I returned to Chicago and was served a rotten stake at a fancy hotel while I worked. I threw it out myself. I promptly stopped eating meat again, kinda.
I rehearsed with the band every day, for hours, for weeks in preparation for a performance at CMJ in New York City. Every musician, secretly or openly, wants to play in New York City, is dying to play in New York City, myself included. There is a pristage that goes along with saying, “I’m flying to New York City to play a gig in Soho with my band.” Before I could justify dropping hundreds of dollars on transportation to a gig that might or might not have anyone in attendance or pay us anything, I wanted to at least make sure that the band was well rehearsed, therefore, I rehearsed with the band every day, for hours, for weeks, until we got it right. There were minced words and miffed members, feelings hurt and calluses formed, blow-ups and melt-downs, broken strings and dreams of grandeur, wrong notes and wronged musicians. The soda machine, they call soda “pop” here, in the practice space has Miller High Life cans in it for $2. That is illegal, but fucking brilliant. I made sure to bring a fist full of singles to each rehearsal. The band I play with got into the habit of passing a “speaking knife” around in a circle after rehearsals so that each of us could discuss things we liked and things we wanted to change. If you had the “speaking knife” you had the floor and everyone’s attention. I am now well versed at swearing at the top of my lungs with a large sharp object in my hand. I am also good at saying, “I love you, man” in the same context.
I flew to New York City at 6 in the morning and left the next day at 6 in the morning. I did not sleep night before this flight, or the night of the flight home. I flew to NYC to play a 45 minute set at CMJ Music Marathon. It was amazing. I don’t remember much because of the intensity. We left the knife at home, but the band went to a dinner after the venue closed at 4am and we cheersed each of ourselves and each of our songs with skunked Coors in cracked plastic dinner cups.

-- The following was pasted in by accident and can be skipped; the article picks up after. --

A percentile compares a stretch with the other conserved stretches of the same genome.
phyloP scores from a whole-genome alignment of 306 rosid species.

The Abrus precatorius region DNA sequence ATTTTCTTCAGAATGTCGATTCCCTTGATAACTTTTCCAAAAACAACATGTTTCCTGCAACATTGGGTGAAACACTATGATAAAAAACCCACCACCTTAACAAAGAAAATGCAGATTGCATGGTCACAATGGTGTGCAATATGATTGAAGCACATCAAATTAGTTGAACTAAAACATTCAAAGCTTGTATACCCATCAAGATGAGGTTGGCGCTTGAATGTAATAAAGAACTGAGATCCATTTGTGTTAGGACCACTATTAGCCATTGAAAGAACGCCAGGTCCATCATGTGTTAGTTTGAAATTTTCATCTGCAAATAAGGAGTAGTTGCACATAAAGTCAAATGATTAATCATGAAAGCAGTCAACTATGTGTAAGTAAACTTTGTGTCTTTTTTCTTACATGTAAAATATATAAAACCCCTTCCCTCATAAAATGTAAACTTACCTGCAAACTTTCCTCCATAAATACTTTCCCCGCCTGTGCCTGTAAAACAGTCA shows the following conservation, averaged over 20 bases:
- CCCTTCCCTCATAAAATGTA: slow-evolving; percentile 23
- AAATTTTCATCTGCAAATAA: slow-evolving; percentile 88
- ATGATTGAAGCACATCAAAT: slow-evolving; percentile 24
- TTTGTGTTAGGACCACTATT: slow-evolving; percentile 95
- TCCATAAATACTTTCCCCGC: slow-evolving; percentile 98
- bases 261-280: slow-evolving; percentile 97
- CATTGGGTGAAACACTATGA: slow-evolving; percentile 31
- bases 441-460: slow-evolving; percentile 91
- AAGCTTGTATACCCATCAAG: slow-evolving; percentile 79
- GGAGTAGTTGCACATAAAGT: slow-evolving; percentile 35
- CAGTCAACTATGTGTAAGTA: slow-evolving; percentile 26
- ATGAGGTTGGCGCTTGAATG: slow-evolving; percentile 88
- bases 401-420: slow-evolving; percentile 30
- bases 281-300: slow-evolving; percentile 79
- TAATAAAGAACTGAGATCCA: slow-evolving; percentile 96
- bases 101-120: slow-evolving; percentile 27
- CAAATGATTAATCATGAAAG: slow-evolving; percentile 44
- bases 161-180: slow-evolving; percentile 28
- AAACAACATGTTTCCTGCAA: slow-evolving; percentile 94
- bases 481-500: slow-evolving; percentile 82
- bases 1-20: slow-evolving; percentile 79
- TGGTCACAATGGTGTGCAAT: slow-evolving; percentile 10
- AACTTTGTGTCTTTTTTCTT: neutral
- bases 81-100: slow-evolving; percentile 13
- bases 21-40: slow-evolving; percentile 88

I flew home to Chicago and only hours after landing, started teaching a bunch of “at-risk youth” how to be better performers. Their school is on 103rd st, and if you know anything about Chicago, you should know that 103rd street is pretty much as thick as the south side gets. I’m talking about metal detectors and armed police at every entryway to the school, see-through back packs and standardized uniforms, bullet holes in every stop sign on the streets, and flowers on a lot of the corners. I asked these hard kids, and I mean hard as in these kids are dealing with problems and pressures that people like you and people like me don’t ever have to deal with, and they are dealing with these problems and pressures every minute of their life without a support group and without a network of friends or family backing them up. If they fall, they fall HARD. I asked these HARD kids to write down what is means to them to be an artist. I asked them to define them selves at artists. I asked them to convince me that they were artists. I wish I could share with you what they wrote, but I can’t. It’s not mine to share. I can only tell you that I was shocked, blown away, floored by their answers and their pride. I can only tell you that these kids, that most people from affluent neighborhoods on the north side of the city would right off as gangsters and hood rats, these kids proved to me that they were unbreakable. I can’t share what they wrote, what they said, and how they said it. I wish I could. I wish you could have seen it because it was amazing. I can only share with you what I wrote, because you know that the second I asked them to do it, they spun around and TOLD me to do it also.
What Defines Me As An Artist?
- I am a crooked tree in a forest full of straight trees and only straight trees get cut down when the lumberjacks show up.
- I am imperfect. Flawed, jaded, cracked, and damaged in obvious ways and I will show off my faults and make the world jealous
- I rise up and prove my talents to those people who doubt me.
- I can shake my butt with pride and I got moves like you’ve never seen.
- I can play Reggae on the ukulele
- I am not afraid of critique or ridicule because I know I am right, and I love being right.
This was day one. This was the first thing we did together. At the beginning of the day, I was just another white dude floating through their world, at the end of those three hours, we were sharing our inspiration. I taught the kids my little hand shake, a tiny gesture that we could share. I call it, “Fiveing the pound”. They laughed when I tried to get them to do it at first. They present a fist for a pound, and I slap it with my palm. Then we switch, they show me fives, I knuckle up and give it a bump. Fiveing the pound. Get it? Now they line up and give it to me as they walk in to take their seats. I’m on day four today and come home tired and awestruck.
So, yeah, I’ve been busy.